dts (Digital Theater Sound): A rival digital soundtrack format to Dolby Digital that is an option on some DVDs. Also used in many movie theaters. It is not a required standard for DVD soundtracks but may be included at the option of the producer. Virtually all DVD players and A/V receivers will decode dts or Dolby Digital soundtracks.
Dolby Pro Logic: A type of Dolby Surround decoder with improved performance over standard Dolby Surround decoding. Specifically, Pro Logic decoding provides greater channel separation and a center speaker output. A Dolby Pro Logic decoder takes in a 2-channel, Dolby Surround encoded audio signal and splits those signals up into left, center, right, and surround channels. Nearly all A/V receivers and A/V controllers include Dolby Pro Logic decoders.
Dolby Pro Logic II (DPLII; DPLIIx): Introduced in late 2001, Pro Logic ll provides superior decoding of 2-channel music and film sources compared with Pro Logic.
DVD-Audio: A high-resolution multi-channel audio format that uses six or eight shielded RCA coaxial audio cables (sometimes bundled together) to carry analog surround-sound output from a DVD player capable of DVD-Audio playback. Many new A/V receivers have a six or eight-channel Multichannel analog input set that accepts the multichannel analog audio output of DVD-Audio or SACD players. Don't confuse DVD-Audio with the usual Dolby Digital 5.1-channel or dts digital surround soundtrack of DVDs. DVD-Audio discs are playable only on Universal DVD players.
DVI (Digital Visual Interface): A large computer-like 18-pin connector that carries digital video signals, including High Definition signals, between a set-top HD cable or satellite box or DVD player and an HDTV set. DVI digital video signals are protected by HDCP (High-bandwidth Digital Content Protection) protocol, which prevents you from copying high-quality digital video. DVI is gradually being replaced by smaller HDMI connectors (see below). DVI/HDMI adaptors are available, and many HDTV displays and projectors have both types.
DVR (digital video recorder): An outboard video recorder often supplied by cable TV or satellite TV systems which use a large-capacity hard drive to record and store video programs, either in Standard Definition or High Definition along with the digital audio surround soundtracks. Often integrated with the cable-TV HD tuner or satellite tuner.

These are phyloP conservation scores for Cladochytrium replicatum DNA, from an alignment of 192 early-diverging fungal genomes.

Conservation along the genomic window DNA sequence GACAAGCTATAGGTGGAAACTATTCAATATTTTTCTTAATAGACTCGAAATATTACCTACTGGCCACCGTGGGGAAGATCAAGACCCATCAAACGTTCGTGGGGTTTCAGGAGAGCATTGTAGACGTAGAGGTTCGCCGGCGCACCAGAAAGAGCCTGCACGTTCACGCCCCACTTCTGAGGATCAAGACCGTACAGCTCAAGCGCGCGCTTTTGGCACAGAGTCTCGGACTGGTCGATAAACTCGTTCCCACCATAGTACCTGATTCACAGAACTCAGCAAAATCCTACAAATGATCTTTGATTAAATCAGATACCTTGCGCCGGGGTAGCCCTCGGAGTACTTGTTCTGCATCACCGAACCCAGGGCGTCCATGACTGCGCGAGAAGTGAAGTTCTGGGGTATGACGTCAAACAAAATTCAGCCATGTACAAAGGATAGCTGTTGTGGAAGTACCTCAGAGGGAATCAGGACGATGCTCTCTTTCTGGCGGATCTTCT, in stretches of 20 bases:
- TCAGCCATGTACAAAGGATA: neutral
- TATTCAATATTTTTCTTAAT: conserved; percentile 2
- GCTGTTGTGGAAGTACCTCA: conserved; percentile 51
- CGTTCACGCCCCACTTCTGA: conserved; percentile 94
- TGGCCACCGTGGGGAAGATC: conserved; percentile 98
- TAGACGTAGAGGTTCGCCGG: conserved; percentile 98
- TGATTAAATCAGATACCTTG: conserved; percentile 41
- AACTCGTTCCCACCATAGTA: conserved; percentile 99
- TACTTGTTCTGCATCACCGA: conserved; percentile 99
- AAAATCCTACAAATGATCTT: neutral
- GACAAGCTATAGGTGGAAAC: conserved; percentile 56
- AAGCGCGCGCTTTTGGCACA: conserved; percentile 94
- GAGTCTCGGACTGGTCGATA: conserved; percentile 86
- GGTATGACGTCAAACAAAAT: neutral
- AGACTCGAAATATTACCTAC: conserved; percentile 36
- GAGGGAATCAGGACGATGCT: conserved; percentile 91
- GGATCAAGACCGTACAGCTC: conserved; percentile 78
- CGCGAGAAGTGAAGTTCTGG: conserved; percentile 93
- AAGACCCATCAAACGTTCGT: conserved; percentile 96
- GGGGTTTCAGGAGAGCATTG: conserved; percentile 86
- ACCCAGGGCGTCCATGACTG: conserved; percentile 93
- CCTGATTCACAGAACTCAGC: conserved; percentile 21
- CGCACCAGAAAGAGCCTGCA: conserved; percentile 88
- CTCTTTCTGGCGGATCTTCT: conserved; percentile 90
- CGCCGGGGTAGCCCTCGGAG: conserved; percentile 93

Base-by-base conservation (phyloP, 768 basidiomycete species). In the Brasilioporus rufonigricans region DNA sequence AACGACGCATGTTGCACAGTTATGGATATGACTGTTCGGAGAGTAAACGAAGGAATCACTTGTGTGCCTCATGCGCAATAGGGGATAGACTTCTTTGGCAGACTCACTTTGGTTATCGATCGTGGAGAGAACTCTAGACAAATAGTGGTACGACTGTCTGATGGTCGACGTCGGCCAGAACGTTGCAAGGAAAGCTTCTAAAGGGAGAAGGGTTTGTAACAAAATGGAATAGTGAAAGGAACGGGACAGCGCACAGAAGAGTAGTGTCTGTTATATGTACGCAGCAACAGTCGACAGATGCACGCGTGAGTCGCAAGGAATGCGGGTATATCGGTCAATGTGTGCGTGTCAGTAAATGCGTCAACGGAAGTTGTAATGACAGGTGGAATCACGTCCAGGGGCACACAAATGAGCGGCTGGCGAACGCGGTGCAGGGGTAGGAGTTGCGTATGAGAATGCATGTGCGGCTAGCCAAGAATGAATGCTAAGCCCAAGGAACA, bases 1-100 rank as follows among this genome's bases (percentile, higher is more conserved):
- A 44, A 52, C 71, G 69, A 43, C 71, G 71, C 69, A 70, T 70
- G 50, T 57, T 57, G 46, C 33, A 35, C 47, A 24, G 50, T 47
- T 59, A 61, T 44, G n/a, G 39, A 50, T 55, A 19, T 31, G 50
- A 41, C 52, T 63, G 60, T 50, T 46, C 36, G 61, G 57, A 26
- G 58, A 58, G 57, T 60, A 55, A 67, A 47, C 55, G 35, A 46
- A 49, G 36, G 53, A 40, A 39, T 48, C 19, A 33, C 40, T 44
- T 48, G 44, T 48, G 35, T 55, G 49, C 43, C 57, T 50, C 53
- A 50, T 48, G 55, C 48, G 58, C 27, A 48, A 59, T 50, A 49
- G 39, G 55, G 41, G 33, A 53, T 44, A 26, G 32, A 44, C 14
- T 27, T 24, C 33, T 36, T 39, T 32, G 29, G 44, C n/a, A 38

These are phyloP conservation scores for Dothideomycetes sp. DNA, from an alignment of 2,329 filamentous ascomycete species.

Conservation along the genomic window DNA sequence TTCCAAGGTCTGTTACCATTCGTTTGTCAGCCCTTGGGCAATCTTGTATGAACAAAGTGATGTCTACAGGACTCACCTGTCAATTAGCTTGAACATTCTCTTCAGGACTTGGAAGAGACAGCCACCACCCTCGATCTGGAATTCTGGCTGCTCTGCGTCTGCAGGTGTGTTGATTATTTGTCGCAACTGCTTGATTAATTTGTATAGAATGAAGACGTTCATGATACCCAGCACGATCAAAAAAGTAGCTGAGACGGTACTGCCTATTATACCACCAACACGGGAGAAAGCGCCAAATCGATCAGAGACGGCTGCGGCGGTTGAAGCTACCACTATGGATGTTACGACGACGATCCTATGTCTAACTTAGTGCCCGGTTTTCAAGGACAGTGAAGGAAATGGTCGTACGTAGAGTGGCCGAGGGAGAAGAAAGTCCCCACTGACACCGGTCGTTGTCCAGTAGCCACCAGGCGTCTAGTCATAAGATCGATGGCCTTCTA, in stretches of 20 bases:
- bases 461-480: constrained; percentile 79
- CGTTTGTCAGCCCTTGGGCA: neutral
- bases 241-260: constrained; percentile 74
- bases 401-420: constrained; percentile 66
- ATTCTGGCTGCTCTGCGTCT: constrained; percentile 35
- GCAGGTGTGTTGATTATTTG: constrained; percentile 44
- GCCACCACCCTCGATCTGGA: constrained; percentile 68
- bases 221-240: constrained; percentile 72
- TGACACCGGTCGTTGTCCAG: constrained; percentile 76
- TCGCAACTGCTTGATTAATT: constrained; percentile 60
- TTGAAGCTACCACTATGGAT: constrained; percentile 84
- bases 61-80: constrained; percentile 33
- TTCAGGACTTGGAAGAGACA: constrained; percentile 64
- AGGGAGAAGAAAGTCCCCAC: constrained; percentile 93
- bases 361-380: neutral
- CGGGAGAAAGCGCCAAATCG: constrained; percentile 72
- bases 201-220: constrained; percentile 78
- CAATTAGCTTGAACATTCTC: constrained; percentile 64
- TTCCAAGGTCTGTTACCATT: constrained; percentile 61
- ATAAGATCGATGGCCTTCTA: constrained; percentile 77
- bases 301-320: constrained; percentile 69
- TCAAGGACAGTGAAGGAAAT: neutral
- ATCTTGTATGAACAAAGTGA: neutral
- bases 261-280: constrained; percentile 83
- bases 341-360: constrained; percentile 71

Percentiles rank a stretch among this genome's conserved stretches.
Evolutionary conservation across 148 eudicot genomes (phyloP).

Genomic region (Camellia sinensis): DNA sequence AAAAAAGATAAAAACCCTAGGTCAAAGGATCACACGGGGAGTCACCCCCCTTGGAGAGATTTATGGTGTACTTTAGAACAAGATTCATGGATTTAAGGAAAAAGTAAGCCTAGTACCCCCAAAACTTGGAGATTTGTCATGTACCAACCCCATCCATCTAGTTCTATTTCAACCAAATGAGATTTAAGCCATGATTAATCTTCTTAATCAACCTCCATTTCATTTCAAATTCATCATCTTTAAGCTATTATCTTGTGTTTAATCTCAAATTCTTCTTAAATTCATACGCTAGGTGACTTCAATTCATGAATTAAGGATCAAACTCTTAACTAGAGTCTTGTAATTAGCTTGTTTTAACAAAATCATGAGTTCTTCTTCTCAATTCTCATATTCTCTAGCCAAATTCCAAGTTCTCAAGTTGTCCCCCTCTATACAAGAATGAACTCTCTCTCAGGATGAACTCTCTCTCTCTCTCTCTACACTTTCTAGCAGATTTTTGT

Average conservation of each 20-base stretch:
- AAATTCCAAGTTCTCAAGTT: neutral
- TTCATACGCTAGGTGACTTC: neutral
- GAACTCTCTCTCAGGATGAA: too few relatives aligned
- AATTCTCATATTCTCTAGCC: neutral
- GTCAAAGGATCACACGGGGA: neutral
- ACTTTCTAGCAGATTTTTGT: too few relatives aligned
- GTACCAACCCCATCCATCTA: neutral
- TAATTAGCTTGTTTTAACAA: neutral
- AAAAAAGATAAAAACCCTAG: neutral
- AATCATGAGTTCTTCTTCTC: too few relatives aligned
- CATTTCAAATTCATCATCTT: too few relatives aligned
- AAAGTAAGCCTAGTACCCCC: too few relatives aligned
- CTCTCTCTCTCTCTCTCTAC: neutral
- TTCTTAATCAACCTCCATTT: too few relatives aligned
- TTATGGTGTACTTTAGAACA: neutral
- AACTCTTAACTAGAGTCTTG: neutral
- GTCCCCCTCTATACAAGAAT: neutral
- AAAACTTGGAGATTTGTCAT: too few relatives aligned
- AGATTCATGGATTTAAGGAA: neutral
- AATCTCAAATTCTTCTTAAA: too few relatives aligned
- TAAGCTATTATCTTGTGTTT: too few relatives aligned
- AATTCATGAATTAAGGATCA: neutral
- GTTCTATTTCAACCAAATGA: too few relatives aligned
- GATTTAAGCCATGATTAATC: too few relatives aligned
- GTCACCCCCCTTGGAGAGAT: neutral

Fiber-Optic (also called Toslink): A thin plastic or glass-fibre cable that carries digital audio signals in an optical format via pulses of light. Uses a small, square plastic male connector on each end. Most modern A/V receivers and DVD players have both Toslink optical digital as well as coaxial digital audio connectors. No difference in sound quality between optical or coaxial digital connections, but optical links are not susceptible to hum or interference.
Front Projector: A video display device that projects an image from a distance onto a separate screen.
Full-Range Speaker: A speaker that reproduces bass as well as midrange and treble frequencies.
HD-DVD: A new High Definition videodisc standard that is not compatible with existing DVD players. A rival standard, Blu-ray (see above) developed by Sony is currently engaged in a format "war" to decide which will become the High Definition video disc standard. Capable of delivering spectacular HD image quality on HDTV displays. This type of disc will not play on a conventional DVD player; however, a Blu-ray or HD-DVD player will play conventional DVDs with the existing video quality.
HDMI (High-Definition Multimedia Interface): Much smaller and more convenient than DVI, HDMI is a USB-like digital video connector that carries the same digital video signals as DVI (High Definition and Standard Definition) but with the added advantage of conveying a Dolby Digital surround sound bit stream. No image superiority of one over the other. May or may not produce a slightly better picture quality than component video.
HDTV (High-Definition TV): The new digital TV standard that features increased horizontal and vertical resolution, a choice of progressive or interlaced scanning, and a widescreen aspect ratio of 16:9 (the ratio of a screen image's width to its height) that conforms to the widescreen visual format of modern movies (older analog TVs have a squarish-looking 4:3 aspect ratio). The most common HD formats are either 720p (720 progressively scanned lines) or 1080i (1080 interlaced scanned lines) or some variation of these. DVDs, although digital, are Standard Definition (480i), which may be displayed as 480p. Some of the latest HD video displays are capable of 1080p clarity, a slight improvement over 720p or 1080i.